Purchase this article with an account.
M Aihara, JD Lindsey, RN Weinreb; Persistent Elevation of Intaocular Pressure in Mouse . Invest. Ophthalmol. Vis. Sci. 2002;43(13):3278.
Download citation file:
© ARVO (1962-2015); The Authors (2016-present)
Purpose: Persistent elevation of intraocular pressure (IOP) in the mouse eye may be useful for investigation of the mechanism of glaucoma in mutant and transgenic mice. Methods: Our approach was to obstruct the conventional outflow pathway by laser photocoagulation. One eye in each of 22 black Swiss mice was dilated by topical treatments with mydriatic agents. After ketamine/xylazine anesthesia, the anterior chamber of the dilated eye was flattened by aspiration of aqueous fluid with a microneedle. Next, peri-limbal laser photocoagulation (532 nm) was performed. The duration, power and spot size were 0.05 seconds, 0.1watt, and 200µm. After laser treatment, IOP of the treated eye (Ttx) and non-treated eye (Tc) were measured by a microneedle and pressure transducer method every week for a month. Results: The evaluation of IOP increase was calculated by the following formula; IOP increase(%)=100(Ttx-Tc)/Tc. Over 30% increase was defined as success of treatment. In one week, 15/22 (68%) eyes had successful increase of IOP (mean IOP increase: 91 ± 39%). After 4 weeks, 9/21 (41%) eyes maintained high pressure and the mean increase was 62 ± 17%. Conclusion: This appears to be a promising method to induce persistent IOP elevation in the mouse eye.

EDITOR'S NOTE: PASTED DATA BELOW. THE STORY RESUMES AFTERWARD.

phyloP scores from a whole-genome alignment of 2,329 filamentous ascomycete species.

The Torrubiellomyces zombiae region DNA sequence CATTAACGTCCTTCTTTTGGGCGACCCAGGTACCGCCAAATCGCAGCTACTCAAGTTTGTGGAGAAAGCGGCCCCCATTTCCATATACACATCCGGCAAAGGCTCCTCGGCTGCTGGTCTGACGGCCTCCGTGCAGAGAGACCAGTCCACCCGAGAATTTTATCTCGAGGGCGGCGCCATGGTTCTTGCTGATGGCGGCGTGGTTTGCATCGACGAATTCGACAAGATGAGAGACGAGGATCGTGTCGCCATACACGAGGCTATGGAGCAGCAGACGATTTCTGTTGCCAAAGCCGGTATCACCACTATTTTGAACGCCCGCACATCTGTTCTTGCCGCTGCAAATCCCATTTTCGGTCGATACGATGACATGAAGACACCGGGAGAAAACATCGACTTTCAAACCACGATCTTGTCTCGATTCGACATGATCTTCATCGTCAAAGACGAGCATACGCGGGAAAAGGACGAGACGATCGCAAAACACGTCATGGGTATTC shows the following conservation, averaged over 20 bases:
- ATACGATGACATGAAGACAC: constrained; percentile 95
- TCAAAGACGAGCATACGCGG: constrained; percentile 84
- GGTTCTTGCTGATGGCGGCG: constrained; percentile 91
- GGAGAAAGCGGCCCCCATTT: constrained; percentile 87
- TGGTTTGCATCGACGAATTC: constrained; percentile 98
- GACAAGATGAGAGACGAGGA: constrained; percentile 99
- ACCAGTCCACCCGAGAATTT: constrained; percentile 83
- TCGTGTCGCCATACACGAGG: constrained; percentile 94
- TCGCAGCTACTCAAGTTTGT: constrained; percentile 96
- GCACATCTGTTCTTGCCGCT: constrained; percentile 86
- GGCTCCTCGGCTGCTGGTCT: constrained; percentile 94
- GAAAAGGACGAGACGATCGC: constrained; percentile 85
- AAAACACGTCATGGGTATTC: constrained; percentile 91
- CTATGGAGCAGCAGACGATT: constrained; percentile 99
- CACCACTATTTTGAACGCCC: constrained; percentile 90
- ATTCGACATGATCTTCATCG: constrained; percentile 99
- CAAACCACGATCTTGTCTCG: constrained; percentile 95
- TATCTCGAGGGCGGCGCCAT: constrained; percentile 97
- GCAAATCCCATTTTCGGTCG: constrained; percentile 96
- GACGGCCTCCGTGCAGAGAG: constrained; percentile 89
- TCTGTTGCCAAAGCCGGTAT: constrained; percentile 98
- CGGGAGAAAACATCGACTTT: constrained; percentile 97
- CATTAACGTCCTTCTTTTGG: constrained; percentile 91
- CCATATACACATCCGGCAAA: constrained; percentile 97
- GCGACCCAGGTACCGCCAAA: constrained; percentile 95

This PDF is available to Subscribers Only